At the age of twenty I flew to Los Angeles to interview for a job as a tour guide at Universal Studios (they have since added the name “Hollywood” to differentiate from Universal Orlando, or Japan, etc.) I was hired on the spot, called my boss in Phoenix and informed him I wasn’t returning to work at the grocery store. By the way kids, I don’t recommend leaving a job without giving notice. But summer was approaching and tour guide training started immediately. So we moved to Agua Dulce, California. (Try finding that town without a GPS.)
My mom remarried when I was 14 and the new husband moved her to Arizona. Since I was underage, the move included me. In 1966 I graduated from Phoenix Union High School and began prelaw college classes at Phoenix College.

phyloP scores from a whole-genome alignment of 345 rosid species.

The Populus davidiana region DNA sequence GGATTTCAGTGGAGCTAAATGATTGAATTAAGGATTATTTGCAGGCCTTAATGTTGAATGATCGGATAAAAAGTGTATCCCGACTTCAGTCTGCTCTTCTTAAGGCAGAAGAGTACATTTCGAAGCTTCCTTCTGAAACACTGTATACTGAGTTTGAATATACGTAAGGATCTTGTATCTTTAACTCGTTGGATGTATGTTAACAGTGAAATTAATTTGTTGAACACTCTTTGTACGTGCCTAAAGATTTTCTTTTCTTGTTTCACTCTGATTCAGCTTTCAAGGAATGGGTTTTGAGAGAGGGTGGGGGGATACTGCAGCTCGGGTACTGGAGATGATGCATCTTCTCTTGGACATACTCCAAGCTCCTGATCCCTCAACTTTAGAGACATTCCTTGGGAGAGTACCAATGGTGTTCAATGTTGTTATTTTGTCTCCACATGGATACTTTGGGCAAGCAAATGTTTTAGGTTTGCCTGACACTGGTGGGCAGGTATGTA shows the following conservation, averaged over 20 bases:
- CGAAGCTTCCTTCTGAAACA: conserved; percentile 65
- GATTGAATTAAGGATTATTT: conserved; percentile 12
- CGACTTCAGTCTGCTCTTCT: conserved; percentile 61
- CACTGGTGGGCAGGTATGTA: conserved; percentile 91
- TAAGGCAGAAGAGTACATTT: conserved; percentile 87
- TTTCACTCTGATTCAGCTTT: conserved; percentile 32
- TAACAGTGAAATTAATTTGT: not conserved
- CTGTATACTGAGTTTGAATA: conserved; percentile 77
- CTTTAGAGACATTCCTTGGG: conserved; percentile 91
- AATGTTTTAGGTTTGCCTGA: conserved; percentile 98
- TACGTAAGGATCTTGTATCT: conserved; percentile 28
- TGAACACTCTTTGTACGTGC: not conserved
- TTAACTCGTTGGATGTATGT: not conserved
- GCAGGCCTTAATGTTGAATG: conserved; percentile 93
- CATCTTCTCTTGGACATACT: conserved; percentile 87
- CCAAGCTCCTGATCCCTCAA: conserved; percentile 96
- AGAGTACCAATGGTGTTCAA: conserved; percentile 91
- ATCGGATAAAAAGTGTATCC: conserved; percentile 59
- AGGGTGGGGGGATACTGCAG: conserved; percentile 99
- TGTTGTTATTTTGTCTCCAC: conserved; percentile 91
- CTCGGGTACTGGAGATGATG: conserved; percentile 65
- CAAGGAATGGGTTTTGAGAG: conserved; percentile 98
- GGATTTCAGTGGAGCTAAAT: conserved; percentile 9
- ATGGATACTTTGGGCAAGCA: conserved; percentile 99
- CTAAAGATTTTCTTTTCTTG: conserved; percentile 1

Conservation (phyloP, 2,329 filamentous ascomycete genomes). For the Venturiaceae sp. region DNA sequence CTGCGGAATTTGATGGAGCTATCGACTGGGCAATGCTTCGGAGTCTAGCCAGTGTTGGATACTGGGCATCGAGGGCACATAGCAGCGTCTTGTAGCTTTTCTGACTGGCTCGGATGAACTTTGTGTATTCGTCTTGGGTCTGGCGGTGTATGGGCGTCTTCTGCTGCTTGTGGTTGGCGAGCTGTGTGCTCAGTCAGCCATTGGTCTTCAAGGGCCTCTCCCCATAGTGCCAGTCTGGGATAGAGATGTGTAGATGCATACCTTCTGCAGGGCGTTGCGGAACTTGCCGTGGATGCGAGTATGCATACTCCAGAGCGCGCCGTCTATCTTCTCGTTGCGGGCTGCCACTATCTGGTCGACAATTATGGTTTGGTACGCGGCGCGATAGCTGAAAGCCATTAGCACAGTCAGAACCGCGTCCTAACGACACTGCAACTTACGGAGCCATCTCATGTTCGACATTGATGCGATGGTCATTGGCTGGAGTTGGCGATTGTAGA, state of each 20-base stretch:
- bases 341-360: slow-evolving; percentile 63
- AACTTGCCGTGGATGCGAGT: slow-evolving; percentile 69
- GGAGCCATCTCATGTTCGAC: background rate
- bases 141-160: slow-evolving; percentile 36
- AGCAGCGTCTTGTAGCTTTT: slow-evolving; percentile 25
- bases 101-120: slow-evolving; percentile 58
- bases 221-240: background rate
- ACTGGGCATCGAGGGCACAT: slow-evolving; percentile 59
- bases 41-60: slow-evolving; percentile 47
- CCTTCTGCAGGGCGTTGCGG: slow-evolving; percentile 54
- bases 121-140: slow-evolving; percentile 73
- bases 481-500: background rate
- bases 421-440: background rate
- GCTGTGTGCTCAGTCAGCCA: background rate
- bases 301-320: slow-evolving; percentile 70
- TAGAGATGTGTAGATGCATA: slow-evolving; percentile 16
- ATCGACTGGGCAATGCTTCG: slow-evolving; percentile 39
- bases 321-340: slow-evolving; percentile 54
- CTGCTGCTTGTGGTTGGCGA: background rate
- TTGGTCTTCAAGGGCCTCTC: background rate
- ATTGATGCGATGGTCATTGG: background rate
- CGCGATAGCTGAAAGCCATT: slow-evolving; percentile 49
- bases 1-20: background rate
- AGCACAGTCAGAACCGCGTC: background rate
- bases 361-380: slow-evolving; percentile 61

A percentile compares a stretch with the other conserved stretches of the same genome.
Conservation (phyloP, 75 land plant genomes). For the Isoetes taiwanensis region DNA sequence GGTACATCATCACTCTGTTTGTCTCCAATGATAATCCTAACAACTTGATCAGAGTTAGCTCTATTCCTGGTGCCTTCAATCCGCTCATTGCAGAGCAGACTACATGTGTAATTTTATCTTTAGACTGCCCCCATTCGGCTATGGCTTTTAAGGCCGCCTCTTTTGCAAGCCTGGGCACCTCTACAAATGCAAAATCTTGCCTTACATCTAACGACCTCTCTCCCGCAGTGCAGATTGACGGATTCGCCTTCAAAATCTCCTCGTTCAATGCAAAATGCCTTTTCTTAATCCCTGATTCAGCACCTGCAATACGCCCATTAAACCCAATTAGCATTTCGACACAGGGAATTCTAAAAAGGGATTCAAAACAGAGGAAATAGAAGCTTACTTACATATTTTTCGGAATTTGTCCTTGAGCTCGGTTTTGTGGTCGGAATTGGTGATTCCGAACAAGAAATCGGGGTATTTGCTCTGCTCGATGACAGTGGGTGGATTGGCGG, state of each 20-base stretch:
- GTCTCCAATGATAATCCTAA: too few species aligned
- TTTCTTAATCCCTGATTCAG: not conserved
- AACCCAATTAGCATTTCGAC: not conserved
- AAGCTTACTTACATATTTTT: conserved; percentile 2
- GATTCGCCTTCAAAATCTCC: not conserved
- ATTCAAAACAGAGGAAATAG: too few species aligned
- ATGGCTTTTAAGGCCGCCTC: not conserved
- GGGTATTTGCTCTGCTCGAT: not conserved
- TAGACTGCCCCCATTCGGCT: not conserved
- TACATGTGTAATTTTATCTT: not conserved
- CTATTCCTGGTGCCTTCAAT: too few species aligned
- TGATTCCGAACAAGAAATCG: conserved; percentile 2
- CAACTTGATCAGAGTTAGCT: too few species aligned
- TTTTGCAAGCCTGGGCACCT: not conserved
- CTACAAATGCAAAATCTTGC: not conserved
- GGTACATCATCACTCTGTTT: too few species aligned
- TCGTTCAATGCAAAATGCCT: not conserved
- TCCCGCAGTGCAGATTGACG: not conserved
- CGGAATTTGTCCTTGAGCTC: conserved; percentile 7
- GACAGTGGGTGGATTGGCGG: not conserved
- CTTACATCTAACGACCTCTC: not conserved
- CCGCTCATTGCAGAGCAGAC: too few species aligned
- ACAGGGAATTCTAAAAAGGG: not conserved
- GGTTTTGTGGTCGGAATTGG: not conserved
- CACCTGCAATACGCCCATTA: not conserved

In the early 80’s I hosted a live show three days a week with Joan Embrey at the San Diego Zoo, and did shows at Universal three days a week. It was great fun and very exciting, especially for my family who went with me to San Diego each week. In the early 90’s I went to Orlando and helped with the opening of Universal Studios Orlando. It too was a great time. In the midst of all this, my wife Pam and I co-wrote a stage play called David, My Son. It was a wonderful experience.
Photo of Jerry with President Ronald Reagan
Over the next many years I hosted (or as we called it, directed), over 32,000 live stage shows that included themes based on the TV show Emergency, the movie Airport 77, a show called The Great Chase, and Star Trek. I also had the opportunity to write, edit, direct and produce many of the shows. I later became Entertainment Manager and managed the daily operation of shows. Did I mention we had a great time? Loved going to work everyday.